>5.  Generally speaking, what has happened to honey yields when you go to small cell? 

They go up.
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Michael Bush
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Finsky
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« Reply #9 on: March 04, 2007, 11:17:36 AM »


>5.  Generally speaking, what has happened to honey yields when you go to small cell? 

They go up.


And where are those comparisons?
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Michael Bush
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« Reply #10 on: March 04, 2007, 01:42:58 PM »

>And where are those comparisons?

I will talk to the retired bee inspector who brought the study up to me.  He is not small cell but noticed a study. I don't know of one, only my observations.  One thing for sure, healthy bees gather more honey than sick ones and live ones gather MUCH more honey than dead ones.  Smiley
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Michael Bush
My website:  bushfarms.com/bees.htm
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Michael Bush
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« Reply #11 on: March 04, 2007, 01:44:19 PM »

>live ones gather MUCH more honey than dead ones.

And, no, I don't have a study to prove that either.  But it is based on my observation. Wink

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Michael Bush
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Finsky
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« Reply #12 on: March 04, 2007, 02:08:40 PM »

>And where are those comparisons?

 I don't know of one, only my observations.  One thing for sure, healthy bees gather more honey than sick ones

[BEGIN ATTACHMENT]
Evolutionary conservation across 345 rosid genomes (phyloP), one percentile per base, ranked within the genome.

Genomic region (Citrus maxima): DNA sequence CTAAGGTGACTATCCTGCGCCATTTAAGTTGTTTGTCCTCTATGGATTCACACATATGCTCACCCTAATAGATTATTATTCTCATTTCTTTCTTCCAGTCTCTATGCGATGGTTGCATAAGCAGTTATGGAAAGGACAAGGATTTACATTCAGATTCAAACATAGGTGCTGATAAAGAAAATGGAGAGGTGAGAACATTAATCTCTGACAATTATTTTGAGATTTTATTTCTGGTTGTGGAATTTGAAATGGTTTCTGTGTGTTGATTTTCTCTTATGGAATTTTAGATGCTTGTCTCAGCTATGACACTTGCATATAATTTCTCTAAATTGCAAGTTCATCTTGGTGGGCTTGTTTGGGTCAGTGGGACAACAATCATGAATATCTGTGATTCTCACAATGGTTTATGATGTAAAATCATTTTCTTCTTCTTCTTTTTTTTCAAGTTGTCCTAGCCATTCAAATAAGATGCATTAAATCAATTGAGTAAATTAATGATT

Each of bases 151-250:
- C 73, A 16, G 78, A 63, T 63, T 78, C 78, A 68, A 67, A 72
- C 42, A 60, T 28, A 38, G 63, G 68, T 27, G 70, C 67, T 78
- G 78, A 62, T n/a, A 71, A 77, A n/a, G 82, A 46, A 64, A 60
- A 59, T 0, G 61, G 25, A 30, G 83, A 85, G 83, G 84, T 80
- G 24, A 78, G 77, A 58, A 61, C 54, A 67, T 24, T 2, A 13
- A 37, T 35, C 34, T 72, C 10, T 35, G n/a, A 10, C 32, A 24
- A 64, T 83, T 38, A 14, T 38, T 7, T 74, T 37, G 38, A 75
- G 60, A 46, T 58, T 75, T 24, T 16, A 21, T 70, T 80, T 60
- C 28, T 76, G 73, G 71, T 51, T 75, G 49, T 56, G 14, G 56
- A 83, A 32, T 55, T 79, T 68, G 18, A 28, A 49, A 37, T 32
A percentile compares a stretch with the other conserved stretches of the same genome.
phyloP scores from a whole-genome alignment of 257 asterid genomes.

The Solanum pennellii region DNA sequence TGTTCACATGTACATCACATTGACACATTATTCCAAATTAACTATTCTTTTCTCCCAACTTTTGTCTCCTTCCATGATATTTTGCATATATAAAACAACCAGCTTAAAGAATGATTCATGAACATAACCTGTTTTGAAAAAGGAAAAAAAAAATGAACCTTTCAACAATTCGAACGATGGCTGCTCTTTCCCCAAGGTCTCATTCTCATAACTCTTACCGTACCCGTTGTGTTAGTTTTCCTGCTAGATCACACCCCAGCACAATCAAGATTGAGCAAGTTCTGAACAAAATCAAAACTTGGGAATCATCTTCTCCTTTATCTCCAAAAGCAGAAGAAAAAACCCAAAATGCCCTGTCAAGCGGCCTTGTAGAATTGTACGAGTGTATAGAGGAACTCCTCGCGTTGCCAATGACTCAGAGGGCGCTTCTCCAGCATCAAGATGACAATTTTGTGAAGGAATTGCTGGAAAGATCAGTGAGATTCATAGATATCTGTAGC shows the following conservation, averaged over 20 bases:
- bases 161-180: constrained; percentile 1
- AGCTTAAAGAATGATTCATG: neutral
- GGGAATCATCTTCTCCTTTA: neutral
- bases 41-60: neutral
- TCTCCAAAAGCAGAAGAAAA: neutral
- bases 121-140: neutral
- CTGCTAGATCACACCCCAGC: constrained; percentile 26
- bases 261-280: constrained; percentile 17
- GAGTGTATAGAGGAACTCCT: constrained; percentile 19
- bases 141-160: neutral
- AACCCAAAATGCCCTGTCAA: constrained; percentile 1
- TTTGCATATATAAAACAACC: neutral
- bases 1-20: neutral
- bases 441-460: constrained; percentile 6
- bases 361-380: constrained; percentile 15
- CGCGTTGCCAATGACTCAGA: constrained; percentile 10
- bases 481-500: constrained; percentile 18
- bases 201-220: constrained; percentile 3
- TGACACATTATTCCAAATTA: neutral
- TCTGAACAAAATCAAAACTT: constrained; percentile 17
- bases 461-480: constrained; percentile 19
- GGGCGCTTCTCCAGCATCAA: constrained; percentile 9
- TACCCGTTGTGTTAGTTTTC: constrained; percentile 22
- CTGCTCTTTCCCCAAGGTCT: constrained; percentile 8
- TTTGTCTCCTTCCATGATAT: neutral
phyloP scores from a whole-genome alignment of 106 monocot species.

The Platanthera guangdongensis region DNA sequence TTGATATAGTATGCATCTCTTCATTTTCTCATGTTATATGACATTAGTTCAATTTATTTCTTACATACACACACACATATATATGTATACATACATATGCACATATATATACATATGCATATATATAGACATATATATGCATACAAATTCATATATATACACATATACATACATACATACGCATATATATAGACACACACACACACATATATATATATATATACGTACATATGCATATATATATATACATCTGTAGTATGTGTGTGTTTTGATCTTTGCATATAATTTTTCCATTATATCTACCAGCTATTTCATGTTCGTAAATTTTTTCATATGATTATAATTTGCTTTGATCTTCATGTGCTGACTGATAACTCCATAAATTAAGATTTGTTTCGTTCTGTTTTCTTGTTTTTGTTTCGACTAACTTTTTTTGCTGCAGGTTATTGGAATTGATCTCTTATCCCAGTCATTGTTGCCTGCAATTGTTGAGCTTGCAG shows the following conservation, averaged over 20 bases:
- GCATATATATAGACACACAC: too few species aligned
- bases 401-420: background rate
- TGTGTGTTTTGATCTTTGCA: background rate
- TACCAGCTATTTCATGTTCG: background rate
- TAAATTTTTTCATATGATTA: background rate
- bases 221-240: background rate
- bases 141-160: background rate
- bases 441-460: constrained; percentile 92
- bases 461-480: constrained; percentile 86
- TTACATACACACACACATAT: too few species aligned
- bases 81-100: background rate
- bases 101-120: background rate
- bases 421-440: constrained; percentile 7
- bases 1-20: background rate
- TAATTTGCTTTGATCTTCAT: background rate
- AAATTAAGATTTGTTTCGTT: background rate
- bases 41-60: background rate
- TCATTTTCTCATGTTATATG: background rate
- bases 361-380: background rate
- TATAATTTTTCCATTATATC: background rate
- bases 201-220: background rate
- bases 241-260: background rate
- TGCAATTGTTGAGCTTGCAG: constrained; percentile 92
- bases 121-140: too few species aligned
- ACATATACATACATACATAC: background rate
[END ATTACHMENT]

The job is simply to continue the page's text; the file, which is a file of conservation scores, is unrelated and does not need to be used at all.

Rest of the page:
I underline thing thing. What ever disease hive has, it looses it's energy: chalkbrood, nosema, fouldbrood. Allways bees raise their larvae, if part of them die, with samll losses hive will not get surplus honey.

My opinion and experience is that big yields depend on pastures. When I have had hives on pastures. it is same to me what it their colour or race, they will catch the yield if it is there.  But if hive is partly sick, it will not get surplus. 
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ndvan
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« Reply #13 on: March 05, 2007, 06:09:50 PM »

Hey Mr. Bush,

Where is the research you mention on carniolian bees.  When I was trying to decide what bees to buy, I did some web research, and it generally explained that carnis have a smaller winter cluster, but that was just general statements.  Do you have a source for anything more substantial.  (Don't mean to be lazy, but I did not find it when I previously looked.)

Thanks,

ndvan
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Michael Bush
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« Reply #14 on: March 05, 2007, 10:05:47 PM »

>Where is the research you mention on carniolian bees.

http://www174.pair.com/birdland/Breeding/NWC.html
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Michael Bush
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« Reply #15 on: March 06, 2007, 11:53:57 AM »

NDVAN- many of your questions are, interestingly enough, have been the subject matter of many articles this month in both ABJ & BC magazines. Articles dealing w/ host/parasite relationship, breeding and one specifically maesuring and weighing small cell bees vs. larger celled bees. This study was done in Ireland and begged for more testing to be done on small cell issues. Additionally, there has been a series of articles by Randy Oliver in one of these mags the past three months about fighting varroa w/ IPM, breeding  etc. All of these articles cite numerous sources. Dann Purvis jokingly says in a letter to the editor that he's breeeding super mites to sell to beekeepers everywhere to advance the parsite/host relationship. I too am contemplating small cell b/c there appears to be no "down-side." Do I think it will prevent mites? Probably not. But will it reduce the mite load- i think yes. I use a screen botton board, drone traps, and slatted racks already. The small cell will be an aditional layer of mite reduction. By fall, I hope tp procure survivor queens for requeening(probably Purvis) and hope that I can eliminate or reduce chemical use. I will use it if necessary as I dont want to stick my head in the sand.
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ndvan
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« Reply #16 on: March 06, 2007, 08:54:15 PM »

Magazine subscriptions! I just spent my last dollar on small cell foundation.

ndvan